Many Shades of Grey: Past, Present, and Future of Age Relations in America

Thursday, July 17, 2014: 1:00 PM
Room: 502
Oral Presentation
Julia ROZANOVA , Yale University, New Haven, CT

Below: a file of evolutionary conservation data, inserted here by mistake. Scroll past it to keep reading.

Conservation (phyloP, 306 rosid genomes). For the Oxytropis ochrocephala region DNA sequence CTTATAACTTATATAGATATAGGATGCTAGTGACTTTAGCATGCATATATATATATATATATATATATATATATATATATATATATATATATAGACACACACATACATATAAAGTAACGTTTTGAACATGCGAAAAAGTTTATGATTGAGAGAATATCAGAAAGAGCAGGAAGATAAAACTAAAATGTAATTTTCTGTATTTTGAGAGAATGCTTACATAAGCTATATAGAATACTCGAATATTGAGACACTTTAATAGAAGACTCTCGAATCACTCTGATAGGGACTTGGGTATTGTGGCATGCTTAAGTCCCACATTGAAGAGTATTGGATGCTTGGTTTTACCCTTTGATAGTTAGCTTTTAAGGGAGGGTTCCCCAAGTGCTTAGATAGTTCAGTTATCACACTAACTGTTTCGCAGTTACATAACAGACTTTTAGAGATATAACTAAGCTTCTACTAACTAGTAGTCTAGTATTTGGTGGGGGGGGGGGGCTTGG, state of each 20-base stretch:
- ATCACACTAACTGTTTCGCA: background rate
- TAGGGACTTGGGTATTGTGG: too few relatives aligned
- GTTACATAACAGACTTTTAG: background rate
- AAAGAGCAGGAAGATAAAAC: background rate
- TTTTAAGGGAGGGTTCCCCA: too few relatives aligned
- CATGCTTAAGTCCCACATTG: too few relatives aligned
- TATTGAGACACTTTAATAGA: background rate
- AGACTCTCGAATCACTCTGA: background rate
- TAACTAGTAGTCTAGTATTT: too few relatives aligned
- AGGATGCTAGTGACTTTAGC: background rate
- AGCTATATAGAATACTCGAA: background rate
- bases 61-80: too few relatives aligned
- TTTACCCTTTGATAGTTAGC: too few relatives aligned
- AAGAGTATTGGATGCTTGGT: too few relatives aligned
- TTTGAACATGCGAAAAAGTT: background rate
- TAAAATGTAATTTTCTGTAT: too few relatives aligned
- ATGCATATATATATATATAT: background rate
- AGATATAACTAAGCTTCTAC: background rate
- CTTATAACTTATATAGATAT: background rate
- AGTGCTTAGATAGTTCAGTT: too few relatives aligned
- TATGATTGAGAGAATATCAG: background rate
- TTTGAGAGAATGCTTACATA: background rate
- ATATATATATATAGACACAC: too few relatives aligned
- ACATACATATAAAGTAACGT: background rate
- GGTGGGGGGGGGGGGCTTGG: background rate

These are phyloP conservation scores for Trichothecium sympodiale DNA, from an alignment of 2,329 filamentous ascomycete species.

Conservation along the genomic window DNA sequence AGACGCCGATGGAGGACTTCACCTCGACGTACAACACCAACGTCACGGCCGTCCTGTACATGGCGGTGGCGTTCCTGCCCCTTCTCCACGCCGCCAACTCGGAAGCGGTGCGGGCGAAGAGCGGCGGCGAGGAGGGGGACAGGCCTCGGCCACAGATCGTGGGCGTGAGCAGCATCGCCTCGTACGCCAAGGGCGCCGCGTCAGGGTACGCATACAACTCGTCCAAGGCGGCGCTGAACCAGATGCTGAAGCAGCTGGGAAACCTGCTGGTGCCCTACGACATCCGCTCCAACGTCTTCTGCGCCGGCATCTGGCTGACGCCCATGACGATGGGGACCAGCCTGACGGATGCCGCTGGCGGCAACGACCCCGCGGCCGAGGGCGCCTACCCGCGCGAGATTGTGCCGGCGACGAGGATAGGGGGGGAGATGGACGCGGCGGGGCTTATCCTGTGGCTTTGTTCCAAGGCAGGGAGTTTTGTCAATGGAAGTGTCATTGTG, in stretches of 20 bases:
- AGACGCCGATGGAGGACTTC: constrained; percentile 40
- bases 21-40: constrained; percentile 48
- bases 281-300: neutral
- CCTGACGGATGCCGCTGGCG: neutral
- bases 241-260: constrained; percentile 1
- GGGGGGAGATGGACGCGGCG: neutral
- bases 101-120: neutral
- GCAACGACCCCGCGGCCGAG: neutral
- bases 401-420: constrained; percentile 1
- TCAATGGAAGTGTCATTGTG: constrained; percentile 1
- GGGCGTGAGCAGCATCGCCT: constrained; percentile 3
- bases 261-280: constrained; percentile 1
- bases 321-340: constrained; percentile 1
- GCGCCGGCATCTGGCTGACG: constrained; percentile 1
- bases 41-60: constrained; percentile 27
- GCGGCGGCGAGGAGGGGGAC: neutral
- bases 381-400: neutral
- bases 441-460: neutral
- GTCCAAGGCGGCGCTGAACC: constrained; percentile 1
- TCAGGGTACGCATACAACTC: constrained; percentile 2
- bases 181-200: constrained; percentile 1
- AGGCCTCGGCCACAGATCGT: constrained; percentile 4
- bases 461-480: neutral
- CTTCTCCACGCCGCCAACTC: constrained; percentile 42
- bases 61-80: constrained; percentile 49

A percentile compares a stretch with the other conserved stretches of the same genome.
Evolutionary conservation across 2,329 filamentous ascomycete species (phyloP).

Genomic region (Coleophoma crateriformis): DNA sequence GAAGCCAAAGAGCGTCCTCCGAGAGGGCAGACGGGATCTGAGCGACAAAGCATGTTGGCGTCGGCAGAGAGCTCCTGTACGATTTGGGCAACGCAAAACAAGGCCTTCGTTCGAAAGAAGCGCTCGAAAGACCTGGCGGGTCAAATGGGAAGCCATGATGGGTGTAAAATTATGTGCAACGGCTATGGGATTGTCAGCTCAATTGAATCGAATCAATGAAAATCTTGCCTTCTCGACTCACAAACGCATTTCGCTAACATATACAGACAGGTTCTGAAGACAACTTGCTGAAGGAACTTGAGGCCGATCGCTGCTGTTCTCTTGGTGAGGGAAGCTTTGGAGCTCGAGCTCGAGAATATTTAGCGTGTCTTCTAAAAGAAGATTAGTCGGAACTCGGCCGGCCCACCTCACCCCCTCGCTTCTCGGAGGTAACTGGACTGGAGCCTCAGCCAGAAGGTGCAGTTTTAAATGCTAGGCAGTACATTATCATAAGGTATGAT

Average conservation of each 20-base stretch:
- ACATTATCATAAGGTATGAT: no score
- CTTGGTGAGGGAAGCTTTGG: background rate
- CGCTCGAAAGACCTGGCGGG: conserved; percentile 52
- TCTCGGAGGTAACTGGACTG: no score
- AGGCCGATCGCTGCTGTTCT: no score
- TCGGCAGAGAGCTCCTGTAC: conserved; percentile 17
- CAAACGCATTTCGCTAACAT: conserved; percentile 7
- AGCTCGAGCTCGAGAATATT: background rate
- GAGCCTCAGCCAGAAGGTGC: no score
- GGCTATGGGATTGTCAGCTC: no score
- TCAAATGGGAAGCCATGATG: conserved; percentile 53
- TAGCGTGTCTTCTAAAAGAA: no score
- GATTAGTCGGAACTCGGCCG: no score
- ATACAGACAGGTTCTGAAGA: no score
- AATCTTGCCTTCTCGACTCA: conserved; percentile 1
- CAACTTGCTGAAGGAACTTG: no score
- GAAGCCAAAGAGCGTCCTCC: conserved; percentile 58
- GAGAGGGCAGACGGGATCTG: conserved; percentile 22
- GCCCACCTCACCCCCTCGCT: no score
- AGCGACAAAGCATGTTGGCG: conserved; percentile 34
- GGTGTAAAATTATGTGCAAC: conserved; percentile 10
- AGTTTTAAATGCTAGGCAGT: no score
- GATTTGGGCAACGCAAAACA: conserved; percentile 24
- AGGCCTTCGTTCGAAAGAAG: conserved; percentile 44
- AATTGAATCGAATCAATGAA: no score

Population aging is considered one of the top three challenges of global development by the United Nations. By 2025 one in every seven Americans, one in five Japanese, and one in four Europeans will be over the age of 65. This presentation reflects on the key sociological question: in the context of this historically unique transition towards aging society, how does age matter to deviance and to social status? It describes how the 21st century cult of the youth is linked to the revolution in age relations circa 1776. It points out recent changes in family structure, migration patterns, and welfare regimes that underlie inter- and intra-generational conflicts in fragile urban communities. Drawing on my ongoing ethnographic and mixed methods research, it shows when age relations may become a matter of life and death. First, it brings up the media case of “disposable lives” of nursing home residents (the majority of whom were Black and poor) who died in the aftermath of hurricanes Katrina and Rita.  Second, it discusses how American veterans’ ideals of “successful aging” tell the story of the Old and the New ageism, or age-based discrimination, that exacerbates race, class, and gender divides in America.